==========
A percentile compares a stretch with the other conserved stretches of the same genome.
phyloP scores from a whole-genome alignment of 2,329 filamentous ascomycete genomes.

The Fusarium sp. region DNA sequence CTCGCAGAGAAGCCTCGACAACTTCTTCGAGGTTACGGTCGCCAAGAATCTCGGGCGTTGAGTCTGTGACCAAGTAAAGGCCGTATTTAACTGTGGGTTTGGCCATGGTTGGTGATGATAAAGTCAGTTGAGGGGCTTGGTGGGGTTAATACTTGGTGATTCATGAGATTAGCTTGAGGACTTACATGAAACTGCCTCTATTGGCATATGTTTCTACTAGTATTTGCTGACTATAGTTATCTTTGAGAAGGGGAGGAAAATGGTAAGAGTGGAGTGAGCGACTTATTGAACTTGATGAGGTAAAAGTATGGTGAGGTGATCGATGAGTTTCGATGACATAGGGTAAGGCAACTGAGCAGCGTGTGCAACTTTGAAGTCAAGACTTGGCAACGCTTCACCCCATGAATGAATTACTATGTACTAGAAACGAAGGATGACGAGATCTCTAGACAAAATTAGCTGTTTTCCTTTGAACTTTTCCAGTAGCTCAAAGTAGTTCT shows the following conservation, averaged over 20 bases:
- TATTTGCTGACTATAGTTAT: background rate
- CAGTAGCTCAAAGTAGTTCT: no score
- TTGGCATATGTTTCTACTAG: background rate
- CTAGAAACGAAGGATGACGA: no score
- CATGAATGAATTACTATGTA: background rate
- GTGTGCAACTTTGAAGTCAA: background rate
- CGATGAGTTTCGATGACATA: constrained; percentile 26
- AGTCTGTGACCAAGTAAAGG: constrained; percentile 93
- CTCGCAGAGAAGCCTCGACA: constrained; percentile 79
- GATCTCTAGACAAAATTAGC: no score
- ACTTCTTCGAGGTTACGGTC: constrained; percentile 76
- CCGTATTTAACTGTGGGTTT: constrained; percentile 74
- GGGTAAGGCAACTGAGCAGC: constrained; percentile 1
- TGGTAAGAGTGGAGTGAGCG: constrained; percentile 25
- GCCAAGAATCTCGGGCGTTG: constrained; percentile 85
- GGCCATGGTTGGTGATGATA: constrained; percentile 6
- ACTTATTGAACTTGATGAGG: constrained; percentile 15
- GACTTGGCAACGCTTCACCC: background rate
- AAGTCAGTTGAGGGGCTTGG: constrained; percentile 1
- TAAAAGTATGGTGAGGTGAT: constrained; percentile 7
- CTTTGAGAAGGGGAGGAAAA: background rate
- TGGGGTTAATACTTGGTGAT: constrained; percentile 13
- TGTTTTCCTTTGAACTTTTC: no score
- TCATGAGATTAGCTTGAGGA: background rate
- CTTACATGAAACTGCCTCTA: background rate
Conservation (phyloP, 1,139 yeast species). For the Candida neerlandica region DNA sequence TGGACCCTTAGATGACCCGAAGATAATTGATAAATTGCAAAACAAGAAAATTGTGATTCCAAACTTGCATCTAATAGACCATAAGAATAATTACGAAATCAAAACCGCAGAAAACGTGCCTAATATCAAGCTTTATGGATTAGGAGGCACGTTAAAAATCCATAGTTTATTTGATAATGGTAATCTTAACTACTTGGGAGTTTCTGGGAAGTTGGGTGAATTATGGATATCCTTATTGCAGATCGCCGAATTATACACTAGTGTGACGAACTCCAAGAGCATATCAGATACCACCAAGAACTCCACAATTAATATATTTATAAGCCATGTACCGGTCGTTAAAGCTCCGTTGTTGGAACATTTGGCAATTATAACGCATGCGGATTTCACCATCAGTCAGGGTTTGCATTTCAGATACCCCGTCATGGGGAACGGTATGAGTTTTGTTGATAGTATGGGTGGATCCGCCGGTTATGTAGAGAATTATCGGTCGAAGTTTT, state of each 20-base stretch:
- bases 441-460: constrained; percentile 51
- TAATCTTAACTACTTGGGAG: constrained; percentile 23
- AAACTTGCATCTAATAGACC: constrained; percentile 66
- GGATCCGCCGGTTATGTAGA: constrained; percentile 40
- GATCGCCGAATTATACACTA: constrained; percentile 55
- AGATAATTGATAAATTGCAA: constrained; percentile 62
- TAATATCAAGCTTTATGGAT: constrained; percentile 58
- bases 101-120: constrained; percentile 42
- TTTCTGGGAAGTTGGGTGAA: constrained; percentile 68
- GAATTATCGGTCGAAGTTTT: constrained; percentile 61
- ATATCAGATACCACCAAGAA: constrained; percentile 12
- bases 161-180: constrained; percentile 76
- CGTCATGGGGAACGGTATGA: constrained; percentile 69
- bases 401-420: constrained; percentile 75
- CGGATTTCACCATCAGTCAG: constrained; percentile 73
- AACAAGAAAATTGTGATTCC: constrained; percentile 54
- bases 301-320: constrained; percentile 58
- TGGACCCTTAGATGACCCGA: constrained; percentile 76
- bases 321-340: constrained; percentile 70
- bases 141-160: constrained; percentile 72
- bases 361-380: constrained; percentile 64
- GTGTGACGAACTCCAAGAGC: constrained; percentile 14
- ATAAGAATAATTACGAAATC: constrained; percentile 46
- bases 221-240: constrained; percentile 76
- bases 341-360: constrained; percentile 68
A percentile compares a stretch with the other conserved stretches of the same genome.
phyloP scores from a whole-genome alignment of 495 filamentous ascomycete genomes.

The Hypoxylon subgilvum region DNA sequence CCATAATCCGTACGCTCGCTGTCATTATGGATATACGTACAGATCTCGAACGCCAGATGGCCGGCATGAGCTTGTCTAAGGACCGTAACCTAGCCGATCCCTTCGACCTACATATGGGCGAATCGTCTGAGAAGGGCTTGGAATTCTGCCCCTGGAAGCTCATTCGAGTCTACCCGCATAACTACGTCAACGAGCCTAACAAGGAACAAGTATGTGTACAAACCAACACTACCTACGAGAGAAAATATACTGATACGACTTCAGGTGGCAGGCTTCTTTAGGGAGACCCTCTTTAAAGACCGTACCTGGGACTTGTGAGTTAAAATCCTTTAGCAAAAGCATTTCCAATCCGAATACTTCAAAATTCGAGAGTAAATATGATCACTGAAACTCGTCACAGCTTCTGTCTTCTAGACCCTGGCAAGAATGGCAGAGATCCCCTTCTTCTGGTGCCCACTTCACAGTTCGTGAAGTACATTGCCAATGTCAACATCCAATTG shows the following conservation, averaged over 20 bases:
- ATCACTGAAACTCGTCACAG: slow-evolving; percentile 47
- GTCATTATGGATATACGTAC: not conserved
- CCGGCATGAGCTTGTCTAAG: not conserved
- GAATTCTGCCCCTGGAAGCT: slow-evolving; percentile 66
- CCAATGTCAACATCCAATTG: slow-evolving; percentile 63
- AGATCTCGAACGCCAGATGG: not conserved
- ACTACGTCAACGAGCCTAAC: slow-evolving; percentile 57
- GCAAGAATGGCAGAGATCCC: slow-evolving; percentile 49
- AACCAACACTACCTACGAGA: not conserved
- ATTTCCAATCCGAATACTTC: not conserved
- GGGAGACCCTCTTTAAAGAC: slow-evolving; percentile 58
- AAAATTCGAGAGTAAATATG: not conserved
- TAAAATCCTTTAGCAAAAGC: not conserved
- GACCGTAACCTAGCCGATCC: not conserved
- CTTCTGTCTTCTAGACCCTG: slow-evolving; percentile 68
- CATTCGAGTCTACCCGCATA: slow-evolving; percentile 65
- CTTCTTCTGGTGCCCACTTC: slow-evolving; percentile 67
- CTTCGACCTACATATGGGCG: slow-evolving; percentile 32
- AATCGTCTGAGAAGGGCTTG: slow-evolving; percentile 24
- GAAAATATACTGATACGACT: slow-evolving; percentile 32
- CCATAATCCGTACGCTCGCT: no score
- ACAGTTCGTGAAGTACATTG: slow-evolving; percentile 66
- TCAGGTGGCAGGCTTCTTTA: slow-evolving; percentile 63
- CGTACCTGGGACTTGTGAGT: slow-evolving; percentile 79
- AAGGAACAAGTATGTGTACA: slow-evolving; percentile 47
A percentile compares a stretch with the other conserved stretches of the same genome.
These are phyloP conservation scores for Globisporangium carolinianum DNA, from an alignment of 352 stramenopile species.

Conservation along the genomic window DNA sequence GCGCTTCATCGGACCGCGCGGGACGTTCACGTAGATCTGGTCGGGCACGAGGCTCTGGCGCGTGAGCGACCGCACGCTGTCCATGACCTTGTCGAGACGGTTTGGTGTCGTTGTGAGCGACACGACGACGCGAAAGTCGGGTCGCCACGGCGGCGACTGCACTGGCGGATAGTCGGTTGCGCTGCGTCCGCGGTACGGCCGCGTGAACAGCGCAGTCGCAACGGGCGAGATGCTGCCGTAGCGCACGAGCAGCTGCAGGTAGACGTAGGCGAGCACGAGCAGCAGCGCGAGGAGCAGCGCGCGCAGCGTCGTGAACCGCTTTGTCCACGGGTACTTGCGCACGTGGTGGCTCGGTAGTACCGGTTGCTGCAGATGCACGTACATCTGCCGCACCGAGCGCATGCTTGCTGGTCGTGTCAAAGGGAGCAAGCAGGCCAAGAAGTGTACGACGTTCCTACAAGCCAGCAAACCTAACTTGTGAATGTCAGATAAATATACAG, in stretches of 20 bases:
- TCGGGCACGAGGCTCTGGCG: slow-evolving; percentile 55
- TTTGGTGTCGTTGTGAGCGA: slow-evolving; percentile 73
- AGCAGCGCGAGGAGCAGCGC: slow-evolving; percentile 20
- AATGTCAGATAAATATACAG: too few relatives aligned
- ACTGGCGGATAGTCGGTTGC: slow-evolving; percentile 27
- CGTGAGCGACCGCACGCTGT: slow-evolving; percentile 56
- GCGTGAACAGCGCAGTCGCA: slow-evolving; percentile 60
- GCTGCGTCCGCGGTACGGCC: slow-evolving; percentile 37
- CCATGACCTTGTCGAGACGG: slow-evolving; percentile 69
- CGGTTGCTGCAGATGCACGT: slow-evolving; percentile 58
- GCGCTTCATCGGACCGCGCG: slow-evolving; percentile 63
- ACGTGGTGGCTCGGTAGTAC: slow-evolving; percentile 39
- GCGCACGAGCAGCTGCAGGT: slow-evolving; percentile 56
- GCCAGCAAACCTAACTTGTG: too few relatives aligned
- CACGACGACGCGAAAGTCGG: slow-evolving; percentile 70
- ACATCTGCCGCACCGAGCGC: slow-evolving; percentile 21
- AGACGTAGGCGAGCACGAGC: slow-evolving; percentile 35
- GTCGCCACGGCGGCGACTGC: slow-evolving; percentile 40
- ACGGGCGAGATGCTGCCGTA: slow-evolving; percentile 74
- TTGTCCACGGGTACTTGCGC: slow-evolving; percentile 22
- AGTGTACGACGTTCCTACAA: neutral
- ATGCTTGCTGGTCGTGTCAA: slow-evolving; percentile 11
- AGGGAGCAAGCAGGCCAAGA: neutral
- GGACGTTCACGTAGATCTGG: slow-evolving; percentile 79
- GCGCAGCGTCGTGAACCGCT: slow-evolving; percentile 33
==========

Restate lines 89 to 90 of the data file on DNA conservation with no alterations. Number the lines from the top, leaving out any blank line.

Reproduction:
- AATGTCAGATAAATATACAG: too few relatives aligned
- ACTGGCGGATAGTCGGTTGC: slow-evolving; percentile 27